Businesses and properties owned by Jews were the target of vicious Nazi mobs during a night of vandalism that is known as "Kristallnacht". (Photo by © Bettmann/CORBIS/Bettmann Archive)


‘Kristallnacht’ event in the Netherlands cancelled amid Palestine-Israel concerns


A silent march through Groningen in the Netherlands to remember “Kristallnacht” will not be held this year amid concerns regarding the Palestine-Israel  situation in the Middle East.

The commemoration marking the 1938 incident known as Kristallnacht in which Nazis in Germany torched synagogues and vandalised Jewish homes, normally consists of two parts; a silent march through Groningen followed by a reading in its synagogue, poetry and music.

This year, the synagogue has scrapped the march planned for November 5 and will only hold a memorial meeting inside.

“We want to avoid people mistaking this silent march for a demonstration, which is exactly what it is not,” Geert Volders, the director of the Folkingestraat Synagoge that organises the event, told Dutch media.

“We do not think it is responsible in this [time of] extreme polarisation and emotion to ask volunteers to manage this silent march. We don’t think that is appropriate now.”

The decision not to hold the silent march was not in response to any direct threats, he said. “We have no indication that anything was going to happen, but we don’t want to take a risk and therefore decided to cancel the march,” Volders said.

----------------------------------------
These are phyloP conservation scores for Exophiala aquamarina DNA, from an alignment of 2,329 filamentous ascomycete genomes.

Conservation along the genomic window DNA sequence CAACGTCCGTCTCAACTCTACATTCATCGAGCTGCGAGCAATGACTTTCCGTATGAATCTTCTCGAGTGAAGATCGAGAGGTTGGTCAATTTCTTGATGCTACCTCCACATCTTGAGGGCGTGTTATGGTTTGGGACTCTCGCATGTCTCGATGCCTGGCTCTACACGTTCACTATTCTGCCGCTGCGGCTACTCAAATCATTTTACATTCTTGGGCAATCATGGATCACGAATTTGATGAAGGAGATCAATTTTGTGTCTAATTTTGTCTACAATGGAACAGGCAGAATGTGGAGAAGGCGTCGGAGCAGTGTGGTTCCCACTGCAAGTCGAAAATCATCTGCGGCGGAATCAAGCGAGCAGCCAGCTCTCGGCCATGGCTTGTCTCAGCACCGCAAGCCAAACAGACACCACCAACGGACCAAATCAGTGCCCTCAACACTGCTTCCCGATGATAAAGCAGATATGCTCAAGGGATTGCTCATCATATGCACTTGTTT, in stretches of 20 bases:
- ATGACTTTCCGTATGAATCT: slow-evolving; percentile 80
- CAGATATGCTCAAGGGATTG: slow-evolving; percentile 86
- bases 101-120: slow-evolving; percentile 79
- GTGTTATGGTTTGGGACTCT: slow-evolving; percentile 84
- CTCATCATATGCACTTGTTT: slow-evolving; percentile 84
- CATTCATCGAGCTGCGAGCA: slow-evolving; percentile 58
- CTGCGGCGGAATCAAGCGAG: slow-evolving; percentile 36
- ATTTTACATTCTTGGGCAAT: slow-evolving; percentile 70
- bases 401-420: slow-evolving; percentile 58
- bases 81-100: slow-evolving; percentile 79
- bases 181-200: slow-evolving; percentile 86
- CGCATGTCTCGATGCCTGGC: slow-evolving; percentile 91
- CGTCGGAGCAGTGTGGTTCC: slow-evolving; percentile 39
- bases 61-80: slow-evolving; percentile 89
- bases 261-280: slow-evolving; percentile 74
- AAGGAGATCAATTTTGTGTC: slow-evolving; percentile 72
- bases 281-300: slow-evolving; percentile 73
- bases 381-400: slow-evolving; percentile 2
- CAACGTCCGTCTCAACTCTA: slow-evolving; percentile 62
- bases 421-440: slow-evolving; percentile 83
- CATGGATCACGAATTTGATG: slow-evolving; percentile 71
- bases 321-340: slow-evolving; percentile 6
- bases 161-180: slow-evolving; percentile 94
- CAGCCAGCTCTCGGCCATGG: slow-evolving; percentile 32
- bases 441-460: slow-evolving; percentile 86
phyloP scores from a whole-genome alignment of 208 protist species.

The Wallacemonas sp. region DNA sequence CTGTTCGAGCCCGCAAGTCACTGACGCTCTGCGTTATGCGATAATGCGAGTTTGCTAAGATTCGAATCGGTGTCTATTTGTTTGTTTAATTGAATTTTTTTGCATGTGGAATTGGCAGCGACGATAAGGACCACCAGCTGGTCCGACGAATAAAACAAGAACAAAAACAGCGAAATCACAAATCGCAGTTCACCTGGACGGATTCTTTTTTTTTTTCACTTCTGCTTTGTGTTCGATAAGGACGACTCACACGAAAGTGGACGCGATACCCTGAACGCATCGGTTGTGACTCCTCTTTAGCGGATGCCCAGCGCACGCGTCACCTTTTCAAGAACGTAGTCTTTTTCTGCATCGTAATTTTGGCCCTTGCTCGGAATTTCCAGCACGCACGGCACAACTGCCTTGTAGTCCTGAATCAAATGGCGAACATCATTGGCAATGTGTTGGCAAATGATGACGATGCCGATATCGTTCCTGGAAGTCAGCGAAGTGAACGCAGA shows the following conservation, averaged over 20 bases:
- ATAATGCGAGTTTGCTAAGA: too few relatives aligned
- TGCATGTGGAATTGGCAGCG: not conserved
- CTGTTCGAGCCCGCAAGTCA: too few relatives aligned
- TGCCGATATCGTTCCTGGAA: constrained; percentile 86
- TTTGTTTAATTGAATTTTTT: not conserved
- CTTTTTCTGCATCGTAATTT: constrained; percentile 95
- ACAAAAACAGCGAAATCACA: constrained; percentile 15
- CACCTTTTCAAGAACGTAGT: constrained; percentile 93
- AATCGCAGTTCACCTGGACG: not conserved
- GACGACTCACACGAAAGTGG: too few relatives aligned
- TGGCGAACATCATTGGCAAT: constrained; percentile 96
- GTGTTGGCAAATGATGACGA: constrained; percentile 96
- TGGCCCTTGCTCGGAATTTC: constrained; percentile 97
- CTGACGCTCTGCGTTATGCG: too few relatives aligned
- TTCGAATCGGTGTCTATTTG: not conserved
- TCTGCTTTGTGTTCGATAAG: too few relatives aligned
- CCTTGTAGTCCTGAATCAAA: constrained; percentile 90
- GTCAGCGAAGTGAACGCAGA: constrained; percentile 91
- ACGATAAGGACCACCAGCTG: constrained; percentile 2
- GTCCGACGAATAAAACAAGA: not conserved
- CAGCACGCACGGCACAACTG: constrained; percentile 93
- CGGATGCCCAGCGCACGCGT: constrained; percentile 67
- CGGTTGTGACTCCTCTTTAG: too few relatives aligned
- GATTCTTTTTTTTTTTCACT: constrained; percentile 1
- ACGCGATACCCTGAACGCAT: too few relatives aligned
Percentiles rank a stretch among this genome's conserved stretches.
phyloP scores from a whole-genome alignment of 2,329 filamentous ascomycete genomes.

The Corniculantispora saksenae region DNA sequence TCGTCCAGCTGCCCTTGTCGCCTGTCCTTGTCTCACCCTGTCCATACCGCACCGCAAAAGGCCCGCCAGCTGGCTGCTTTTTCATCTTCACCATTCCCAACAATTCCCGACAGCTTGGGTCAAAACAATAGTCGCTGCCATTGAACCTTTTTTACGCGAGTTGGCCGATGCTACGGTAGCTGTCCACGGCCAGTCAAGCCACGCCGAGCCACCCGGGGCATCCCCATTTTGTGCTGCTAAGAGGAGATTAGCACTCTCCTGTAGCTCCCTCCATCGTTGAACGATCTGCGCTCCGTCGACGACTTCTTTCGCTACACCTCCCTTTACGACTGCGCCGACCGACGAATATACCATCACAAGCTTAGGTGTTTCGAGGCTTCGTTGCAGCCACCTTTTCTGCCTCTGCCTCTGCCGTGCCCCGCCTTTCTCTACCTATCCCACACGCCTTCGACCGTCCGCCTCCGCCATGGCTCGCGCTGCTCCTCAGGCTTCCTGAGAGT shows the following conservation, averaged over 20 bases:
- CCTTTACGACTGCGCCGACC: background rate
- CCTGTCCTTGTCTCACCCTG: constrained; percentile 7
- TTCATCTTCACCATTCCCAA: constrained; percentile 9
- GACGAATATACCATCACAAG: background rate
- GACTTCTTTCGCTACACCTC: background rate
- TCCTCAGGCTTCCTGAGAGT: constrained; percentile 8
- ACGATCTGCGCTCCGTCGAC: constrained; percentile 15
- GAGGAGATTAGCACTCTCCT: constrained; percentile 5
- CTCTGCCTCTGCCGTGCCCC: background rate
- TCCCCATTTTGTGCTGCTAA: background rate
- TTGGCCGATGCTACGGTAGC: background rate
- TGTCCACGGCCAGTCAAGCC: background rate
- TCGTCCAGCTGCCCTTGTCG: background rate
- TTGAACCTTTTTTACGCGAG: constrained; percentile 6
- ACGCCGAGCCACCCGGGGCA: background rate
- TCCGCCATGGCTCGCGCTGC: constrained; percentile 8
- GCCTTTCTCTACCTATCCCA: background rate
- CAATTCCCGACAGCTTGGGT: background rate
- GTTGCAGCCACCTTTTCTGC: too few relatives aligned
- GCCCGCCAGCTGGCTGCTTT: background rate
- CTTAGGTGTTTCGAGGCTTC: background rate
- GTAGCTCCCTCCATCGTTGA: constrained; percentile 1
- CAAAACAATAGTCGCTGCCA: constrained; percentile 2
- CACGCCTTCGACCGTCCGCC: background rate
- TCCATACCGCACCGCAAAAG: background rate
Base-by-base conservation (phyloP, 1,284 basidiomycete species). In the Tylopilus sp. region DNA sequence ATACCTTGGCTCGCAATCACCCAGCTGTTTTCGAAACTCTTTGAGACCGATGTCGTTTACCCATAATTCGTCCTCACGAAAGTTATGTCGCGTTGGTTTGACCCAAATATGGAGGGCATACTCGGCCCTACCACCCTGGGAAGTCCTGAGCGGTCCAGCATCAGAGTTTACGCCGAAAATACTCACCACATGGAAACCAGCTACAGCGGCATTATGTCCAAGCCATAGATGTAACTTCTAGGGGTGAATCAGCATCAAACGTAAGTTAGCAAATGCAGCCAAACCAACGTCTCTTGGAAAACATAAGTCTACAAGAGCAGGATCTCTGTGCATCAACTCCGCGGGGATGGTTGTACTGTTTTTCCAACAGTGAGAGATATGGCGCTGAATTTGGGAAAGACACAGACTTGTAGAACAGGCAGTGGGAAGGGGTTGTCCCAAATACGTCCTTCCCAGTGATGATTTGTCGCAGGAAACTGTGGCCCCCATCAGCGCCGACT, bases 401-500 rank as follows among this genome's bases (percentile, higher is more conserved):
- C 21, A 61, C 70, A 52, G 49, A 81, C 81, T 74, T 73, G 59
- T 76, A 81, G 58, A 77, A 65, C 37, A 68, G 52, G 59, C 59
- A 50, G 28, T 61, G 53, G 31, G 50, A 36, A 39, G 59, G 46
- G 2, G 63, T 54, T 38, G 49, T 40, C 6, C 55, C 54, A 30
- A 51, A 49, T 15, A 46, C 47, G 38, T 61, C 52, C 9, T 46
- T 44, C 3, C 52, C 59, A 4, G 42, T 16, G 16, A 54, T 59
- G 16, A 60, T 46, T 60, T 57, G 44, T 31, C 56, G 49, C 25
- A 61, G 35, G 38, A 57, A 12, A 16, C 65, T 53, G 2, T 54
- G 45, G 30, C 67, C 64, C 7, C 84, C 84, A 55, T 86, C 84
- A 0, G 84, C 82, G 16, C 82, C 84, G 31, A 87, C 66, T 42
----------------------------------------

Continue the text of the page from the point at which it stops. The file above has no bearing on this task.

Elsewhere, a lecture at Memorial Centre Camp Westerbork in the village of Hooghalen has been cancelled due to potential threats. On October 29, it was set to feature speeches by two people who survived the Yezidi genocide and the Holocaust, respectively, but a “strong safety risk” has led to it being shelved.

Both speakers, Wahhab Hassoo and Emmy Drop-Menko often give lectures together. The cancellation comes as a blow to Hassoo. “I never, truly never thought I would experience this in the Netherlands, a painful reality,” he said.

The celebration of the Jewish holiday Hanukkah at the nearby Bourtange village on December 12 might also face problems. The organisers are in discussions with local police to determine if it should go ahead.

Kristallnacht or the “Night of Broken Glass”, also called the “November pogroms”, was a violent riot in 1938 organised by Nazi paramilitary forces, aimed at Jewish people.

Many Jews were attacked and killed. Early reports estimated that 91 were murdered but the number is deaths was probably much higher. Jewish homes, hospitals and schools were also destroyed as well as more than 7,000 Jewish businesses.

The Kristallnacht outrage is viewed as the prelude to far larger Nazi crimes against humanity that happened later, including the “Final Solution” and the murder of six million Jews.